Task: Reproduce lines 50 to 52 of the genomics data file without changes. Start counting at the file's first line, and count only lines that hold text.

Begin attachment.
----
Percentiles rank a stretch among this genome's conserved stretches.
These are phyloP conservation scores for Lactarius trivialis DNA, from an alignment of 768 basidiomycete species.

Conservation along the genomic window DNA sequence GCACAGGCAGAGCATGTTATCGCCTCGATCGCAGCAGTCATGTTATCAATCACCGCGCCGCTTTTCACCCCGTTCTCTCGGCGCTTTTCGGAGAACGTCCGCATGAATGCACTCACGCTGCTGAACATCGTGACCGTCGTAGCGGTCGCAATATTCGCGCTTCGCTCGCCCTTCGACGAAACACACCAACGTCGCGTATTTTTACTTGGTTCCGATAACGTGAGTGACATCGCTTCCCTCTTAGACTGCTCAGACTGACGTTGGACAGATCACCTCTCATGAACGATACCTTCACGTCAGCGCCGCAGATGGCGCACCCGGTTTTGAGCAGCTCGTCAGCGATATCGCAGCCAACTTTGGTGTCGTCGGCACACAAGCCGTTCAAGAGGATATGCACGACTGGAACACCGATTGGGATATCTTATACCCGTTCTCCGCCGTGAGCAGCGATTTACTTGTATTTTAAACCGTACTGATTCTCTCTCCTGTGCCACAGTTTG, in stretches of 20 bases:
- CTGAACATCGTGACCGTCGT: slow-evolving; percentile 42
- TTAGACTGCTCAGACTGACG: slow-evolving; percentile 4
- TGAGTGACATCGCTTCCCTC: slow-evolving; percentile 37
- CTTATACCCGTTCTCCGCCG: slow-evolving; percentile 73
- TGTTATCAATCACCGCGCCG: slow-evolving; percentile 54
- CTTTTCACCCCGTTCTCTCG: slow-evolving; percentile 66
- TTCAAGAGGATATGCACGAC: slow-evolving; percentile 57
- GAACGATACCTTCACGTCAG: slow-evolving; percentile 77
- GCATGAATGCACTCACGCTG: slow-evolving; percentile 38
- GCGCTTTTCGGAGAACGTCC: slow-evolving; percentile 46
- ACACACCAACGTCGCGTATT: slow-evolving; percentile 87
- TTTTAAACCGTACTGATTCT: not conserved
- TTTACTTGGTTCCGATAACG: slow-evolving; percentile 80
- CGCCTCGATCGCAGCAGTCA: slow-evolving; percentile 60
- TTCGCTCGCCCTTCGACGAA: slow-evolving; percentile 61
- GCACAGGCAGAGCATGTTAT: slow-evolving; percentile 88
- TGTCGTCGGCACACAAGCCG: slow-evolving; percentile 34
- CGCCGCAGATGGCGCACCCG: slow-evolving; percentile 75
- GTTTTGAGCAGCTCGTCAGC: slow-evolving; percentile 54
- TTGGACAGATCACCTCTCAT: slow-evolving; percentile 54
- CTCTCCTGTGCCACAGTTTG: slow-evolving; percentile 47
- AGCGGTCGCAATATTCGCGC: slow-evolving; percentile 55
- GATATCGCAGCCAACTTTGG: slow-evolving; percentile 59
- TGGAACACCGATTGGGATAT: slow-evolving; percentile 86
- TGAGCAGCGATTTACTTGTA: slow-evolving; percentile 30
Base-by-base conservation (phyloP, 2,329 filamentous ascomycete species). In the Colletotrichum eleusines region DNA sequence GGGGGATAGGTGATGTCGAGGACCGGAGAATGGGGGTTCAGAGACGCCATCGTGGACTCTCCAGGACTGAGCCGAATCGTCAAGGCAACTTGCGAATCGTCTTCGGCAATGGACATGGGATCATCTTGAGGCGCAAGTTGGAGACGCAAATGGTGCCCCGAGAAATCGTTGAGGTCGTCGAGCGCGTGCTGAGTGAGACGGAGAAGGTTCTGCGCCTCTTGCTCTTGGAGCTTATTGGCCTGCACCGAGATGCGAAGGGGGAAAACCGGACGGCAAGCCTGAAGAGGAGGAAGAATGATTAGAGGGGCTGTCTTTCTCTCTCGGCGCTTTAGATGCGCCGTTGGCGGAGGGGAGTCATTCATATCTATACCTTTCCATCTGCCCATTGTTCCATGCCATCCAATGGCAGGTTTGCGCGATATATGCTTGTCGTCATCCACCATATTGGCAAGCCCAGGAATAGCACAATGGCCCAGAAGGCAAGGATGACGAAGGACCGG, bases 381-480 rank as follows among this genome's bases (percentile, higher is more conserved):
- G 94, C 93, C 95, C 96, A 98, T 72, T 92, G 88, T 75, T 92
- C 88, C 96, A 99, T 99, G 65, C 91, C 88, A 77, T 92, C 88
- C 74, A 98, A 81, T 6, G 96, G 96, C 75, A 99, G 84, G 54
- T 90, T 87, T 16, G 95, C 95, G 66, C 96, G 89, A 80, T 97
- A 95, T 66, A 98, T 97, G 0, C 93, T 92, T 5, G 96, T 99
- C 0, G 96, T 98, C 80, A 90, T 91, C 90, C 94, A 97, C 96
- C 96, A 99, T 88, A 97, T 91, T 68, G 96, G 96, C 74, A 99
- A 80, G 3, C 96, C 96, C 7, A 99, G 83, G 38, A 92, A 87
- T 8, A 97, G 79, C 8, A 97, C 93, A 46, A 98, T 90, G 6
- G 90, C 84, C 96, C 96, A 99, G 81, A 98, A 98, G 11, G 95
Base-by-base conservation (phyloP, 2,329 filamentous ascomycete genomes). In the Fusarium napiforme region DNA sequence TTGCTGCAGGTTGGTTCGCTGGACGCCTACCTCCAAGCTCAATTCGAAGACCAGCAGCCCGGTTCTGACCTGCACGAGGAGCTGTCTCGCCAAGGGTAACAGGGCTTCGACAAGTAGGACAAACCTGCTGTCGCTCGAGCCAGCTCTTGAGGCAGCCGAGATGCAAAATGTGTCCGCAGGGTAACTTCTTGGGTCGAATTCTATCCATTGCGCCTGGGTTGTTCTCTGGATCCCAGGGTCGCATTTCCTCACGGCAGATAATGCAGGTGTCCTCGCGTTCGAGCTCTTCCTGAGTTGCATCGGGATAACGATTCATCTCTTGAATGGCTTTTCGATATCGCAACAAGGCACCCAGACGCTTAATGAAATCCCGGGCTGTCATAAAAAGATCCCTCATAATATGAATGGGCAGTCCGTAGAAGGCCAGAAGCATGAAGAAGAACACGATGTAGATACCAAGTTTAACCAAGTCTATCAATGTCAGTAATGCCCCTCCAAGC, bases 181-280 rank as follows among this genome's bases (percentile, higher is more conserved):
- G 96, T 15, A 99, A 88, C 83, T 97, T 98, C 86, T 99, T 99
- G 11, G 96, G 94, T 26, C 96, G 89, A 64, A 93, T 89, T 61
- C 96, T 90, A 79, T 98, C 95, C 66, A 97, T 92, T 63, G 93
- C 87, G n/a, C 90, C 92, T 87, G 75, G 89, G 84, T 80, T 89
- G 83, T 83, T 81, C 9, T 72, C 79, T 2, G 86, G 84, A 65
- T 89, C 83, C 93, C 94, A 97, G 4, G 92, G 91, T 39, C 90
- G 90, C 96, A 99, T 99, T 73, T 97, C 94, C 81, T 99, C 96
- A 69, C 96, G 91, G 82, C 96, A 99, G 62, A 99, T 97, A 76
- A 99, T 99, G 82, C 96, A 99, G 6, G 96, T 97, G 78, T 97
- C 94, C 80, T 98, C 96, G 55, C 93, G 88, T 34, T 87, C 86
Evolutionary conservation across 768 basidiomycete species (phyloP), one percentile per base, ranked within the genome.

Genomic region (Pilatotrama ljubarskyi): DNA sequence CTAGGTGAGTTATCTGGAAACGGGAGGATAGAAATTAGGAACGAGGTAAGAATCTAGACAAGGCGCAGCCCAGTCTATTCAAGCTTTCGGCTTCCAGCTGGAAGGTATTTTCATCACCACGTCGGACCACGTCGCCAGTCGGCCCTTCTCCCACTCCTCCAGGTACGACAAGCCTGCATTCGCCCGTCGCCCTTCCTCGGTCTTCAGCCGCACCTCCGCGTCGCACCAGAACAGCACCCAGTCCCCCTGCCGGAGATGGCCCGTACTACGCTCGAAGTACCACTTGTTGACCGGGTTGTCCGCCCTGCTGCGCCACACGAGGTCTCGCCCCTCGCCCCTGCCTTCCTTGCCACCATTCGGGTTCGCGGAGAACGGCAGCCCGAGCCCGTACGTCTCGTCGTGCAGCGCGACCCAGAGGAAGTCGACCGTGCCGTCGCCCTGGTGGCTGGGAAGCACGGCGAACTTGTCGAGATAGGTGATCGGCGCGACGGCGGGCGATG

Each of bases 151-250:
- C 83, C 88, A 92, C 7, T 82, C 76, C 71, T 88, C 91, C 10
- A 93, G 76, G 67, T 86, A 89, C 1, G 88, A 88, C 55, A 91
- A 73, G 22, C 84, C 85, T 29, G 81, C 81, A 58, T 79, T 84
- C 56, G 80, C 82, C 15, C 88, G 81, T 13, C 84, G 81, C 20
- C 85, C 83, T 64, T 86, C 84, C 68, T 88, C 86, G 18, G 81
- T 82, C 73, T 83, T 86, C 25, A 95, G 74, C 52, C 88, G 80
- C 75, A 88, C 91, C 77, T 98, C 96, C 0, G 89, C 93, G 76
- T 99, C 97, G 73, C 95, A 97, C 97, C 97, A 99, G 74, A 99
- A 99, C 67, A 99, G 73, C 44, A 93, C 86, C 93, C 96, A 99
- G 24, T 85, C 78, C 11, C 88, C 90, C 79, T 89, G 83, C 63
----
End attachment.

- C 94, C 80, T 98, C 96, G 55, C 93, G 88, T 34, T 87, C 86
Evolutionary conservation across 768 basidiomycete species (phyloP), one percentile per base, ranked within the genome.

Genomic region (Pilatotrama ljubarskyi): DNA sequence CTAGGTGAGTTATCTGGAAACGGGAGGATAGAAATTAGGAACGAGGTAAGAATCTAGACAAGGCGCAGCCCAGTCTATTCAAGCTTTCGGCTTCCAGCTGGAAGGTATTTTCATCACCACGTCGGACCACGTCGCCAGTCGGCCCTTCTCCCACTCCTCCAGGTACGACAAGCCTGCATTCGCCCGTCGCCCTTCCTCGGTCTTCAGCCGCACCTCCGCGTCGCACCAGAACAGCACCCAGTCCCCCTGCCGGAGATGGCCCGTACTACGCTCGAAGTACCACTTGTTGACCGGGTTGTCCGCCCTGCTGCGCCACACGAGGTCTCGCCCCTCGCCCCTGCCTTCCTTGCCACCATTCGGGTTCGCGGAGAACGGCAGCCCGAGCCCGTACGTCTCGTCGTGCAGCGCGACCCAGAGGAAGTCGACCGTGCCGTCGCCCTGGTGGCTGGGAAGCACGGCGAACTTGTCGAGATAGGTGATCGGCGCGACGGCGGGCGATG